9.4 C
New York

The Legal Aspects of Employment Screening


Employment screening has become an integral part of the hiring process for many companies. It helps organizations to assess the suitability of candidates for various job positions by verifying their background, education, employment history, criminal records, and other relevant information. However, conducting employment screening involves legal issues that employers must be aware of. In this article, we will discuss the legal aspects of employment screening.

  1. Legal Requirements for Employment Screening

Employment screening is subject to various federal and state laws that dictate what information can be collected and how it can be used. One of the primary laws governing employment screening is the Fair Credit Reporting Act (FCRA). The FCRA outlines the legal requirements for employers who use consumer reports, such as credit reports, criminal records, and employment history reports, in their employment screening process. The law requires employers to obtain written consent from candidates before conducting a background check, provide a copy of the report to candidates, and follow specific procedures before taking adverse actions based on the report.

In addition to the FCRA, employers must also comply with state laws that govern the use of background checks in employment. These laws may impose additional requirements on employers, such as obtaining consent from candidates to conduct drug tests or requiring employers to notify candidates of their rights before conducting a background check.

2. Types of Information That Can Be Collected

Employers must be careful about the types of information they collect during the employment screening process. Some types of information, such as race, religion, national origin, gender, and age, are protected under federal and state laws. Asking candidates about these types of information during the screening process may be considered discriminatory and can lead to legal action against the employer.

Employers can legally collect information about an individual’s criminal history, credit history, employment history, education, and professional licenses or certifications. However, employers must use caution when making hiring decisions based on this information. They must ensure that the information obtained through the screening process is relevant to the job position and does not unfairly discriminate against candidates.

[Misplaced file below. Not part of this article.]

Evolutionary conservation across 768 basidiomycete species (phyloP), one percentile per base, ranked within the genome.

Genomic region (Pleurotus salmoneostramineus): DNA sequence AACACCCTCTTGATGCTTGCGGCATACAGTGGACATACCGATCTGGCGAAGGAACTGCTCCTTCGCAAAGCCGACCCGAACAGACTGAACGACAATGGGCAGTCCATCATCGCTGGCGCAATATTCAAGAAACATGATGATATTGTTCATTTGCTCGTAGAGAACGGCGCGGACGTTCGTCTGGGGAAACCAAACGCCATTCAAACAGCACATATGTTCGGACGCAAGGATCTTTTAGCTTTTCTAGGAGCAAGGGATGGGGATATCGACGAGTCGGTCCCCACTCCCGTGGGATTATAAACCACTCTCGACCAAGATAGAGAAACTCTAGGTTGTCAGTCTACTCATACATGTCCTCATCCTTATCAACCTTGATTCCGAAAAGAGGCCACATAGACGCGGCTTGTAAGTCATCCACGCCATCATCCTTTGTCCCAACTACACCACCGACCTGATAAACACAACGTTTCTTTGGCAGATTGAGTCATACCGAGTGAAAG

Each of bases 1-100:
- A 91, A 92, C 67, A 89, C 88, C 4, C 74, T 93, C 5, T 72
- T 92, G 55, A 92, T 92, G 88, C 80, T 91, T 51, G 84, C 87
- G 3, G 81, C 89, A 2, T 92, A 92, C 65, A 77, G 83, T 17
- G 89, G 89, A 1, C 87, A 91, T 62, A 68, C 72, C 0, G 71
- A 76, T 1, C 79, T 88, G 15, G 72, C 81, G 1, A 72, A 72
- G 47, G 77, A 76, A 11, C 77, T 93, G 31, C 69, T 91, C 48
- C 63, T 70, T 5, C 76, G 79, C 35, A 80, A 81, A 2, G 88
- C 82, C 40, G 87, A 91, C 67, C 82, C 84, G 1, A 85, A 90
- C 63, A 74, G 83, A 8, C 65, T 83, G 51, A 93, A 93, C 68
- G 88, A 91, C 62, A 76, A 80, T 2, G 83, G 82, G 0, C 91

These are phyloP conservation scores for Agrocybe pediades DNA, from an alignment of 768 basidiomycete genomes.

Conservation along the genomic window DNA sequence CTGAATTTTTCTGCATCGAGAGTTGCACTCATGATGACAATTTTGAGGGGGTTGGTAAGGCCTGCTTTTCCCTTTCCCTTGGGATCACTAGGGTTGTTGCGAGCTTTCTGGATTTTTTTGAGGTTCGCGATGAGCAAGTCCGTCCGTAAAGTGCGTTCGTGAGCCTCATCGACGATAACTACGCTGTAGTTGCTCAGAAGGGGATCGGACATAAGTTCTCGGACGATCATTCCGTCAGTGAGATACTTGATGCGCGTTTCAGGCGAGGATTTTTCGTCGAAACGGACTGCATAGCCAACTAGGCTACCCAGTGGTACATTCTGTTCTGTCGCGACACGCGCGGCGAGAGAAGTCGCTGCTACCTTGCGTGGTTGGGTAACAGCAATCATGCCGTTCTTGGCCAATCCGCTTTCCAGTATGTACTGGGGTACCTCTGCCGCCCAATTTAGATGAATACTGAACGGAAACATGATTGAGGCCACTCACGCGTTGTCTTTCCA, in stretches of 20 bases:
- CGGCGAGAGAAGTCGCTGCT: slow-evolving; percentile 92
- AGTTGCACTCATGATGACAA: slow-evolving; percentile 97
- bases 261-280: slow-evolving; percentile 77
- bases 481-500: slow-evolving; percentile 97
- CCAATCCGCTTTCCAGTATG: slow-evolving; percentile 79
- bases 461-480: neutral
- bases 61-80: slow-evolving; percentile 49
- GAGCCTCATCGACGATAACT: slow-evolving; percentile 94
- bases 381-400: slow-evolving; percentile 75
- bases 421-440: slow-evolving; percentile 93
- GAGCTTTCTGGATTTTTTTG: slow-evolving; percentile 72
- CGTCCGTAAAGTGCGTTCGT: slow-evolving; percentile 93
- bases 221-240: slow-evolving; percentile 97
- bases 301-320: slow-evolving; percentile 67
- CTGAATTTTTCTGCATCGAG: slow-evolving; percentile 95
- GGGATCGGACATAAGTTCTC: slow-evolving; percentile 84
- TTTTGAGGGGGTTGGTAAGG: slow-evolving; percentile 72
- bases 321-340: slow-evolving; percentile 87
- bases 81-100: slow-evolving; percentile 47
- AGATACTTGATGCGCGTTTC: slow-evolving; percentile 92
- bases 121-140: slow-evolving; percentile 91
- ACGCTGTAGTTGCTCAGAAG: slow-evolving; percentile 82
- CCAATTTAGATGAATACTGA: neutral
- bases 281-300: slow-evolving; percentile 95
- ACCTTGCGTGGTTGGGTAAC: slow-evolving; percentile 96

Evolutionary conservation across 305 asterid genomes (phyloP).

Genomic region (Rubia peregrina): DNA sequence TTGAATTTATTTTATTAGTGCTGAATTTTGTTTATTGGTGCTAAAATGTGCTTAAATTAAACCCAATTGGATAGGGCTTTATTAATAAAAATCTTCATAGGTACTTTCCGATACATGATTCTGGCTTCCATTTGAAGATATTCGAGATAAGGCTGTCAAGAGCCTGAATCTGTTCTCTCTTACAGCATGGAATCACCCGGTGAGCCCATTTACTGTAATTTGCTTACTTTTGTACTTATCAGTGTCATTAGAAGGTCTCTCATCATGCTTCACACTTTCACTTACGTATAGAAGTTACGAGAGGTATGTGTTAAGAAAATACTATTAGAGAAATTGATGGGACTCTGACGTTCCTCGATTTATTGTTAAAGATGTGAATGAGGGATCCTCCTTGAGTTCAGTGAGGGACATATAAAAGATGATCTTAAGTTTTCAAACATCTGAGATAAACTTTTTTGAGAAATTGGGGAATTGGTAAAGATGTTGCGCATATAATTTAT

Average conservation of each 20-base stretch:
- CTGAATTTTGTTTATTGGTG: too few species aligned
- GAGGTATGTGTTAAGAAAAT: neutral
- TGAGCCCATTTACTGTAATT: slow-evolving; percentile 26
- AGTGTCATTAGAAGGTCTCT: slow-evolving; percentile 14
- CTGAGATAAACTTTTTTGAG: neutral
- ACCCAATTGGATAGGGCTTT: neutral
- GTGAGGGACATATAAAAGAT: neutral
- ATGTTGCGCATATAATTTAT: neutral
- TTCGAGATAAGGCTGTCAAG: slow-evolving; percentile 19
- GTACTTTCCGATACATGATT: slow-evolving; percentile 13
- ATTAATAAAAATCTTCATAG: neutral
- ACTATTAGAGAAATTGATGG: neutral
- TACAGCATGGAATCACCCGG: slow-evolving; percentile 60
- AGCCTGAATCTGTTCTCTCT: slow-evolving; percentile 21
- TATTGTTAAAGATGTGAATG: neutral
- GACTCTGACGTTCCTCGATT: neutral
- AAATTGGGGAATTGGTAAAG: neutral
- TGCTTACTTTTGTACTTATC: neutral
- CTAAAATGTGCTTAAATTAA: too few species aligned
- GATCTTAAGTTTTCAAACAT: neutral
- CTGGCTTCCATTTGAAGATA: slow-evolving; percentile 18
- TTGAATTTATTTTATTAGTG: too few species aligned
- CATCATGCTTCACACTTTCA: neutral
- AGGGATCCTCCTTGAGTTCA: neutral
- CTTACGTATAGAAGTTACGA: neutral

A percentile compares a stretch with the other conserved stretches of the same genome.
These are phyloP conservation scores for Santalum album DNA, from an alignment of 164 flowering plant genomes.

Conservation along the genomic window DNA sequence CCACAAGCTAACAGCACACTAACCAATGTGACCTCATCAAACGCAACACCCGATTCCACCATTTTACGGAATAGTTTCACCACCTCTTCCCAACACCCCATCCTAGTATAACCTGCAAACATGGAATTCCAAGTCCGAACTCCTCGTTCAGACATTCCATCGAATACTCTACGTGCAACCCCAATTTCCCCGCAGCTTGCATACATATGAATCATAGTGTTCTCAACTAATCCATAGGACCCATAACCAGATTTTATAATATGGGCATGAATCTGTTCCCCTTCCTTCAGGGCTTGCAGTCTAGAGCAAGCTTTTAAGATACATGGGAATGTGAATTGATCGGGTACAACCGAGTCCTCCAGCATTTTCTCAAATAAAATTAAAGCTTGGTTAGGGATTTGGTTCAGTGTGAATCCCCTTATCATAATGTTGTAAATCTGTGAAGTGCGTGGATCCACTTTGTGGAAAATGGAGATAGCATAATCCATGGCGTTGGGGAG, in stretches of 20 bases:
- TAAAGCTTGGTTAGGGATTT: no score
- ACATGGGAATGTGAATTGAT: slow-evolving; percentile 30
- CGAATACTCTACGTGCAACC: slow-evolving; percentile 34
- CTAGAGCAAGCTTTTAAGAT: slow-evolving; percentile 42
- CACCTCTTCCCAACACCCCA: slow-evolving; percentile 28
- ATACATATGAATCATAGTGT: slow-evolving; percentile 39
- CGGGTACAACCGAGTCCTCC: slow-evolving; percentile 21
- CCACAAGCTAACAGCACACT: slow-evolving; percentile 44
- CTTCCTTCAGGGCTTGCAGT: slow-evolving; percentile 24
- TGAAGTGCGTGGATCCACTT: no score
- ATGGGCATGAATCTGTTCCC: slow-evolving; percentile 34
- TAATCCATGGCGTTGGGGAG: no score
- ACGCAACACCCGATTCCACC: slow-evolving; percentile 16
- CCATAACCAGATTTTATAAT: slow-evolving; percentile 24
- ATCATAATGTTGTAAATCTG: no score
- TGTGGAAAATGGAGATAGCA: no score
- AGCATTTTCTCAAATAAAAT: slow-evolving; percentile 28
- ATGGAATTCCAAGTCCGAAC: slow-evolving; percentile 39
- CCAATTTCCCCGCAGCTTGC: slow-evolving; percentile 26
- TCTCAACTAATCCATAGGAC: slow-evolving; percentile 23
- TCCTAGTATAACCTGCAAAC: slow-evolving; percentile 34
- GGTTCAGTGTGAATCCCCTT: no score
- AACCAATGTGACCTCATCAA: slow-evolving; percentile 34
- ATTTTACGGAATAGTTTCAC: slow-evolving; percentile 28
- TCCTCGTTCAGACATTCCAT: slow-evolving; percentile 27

3. Adverse Actions Based on Screening Results

If an employer decides to take adverse action, such as not hiring a candidate, based on the results of an employment screening, they must comply with the legal requirements outlined in the FCRA. The employer must provide the candidate with a copy of the report, notify the candidate of their right to dispute the accuracy of the report, and provide the candidate with the contact information for the screening company. If the candidate disputes the accuracy of the report, the employer must investigate the dispute and provide the candidate with the results of the investigation.

4. Data Protection and Security

Employers must also take steps to protect the personal information of candidates that they collect during the screening process. This includes maintaining the confidentiality of the information, limiting access to the information to only those who need it, and securely storing the information. Employers must also ensure that the screening company they use has adequate data protection and security measures in place to protect the information.

5. Compliance with EEOC Guidelines

The Equal Employment Opportunity Commission (EEOC) has issued guidelines to help employers avoid discriminatory hiring practices when conducting employment screening. The guidelines recommend that employers use screening criteria that are job-related and consistent with business necessity. They also recommend that employers conduct an individualized assessment of candidates with a criminal history to determine whether the conviction is relevant to the job position and whether there is a business necessity for excluding the candidate based on the conviction.

Related articles

Recent articles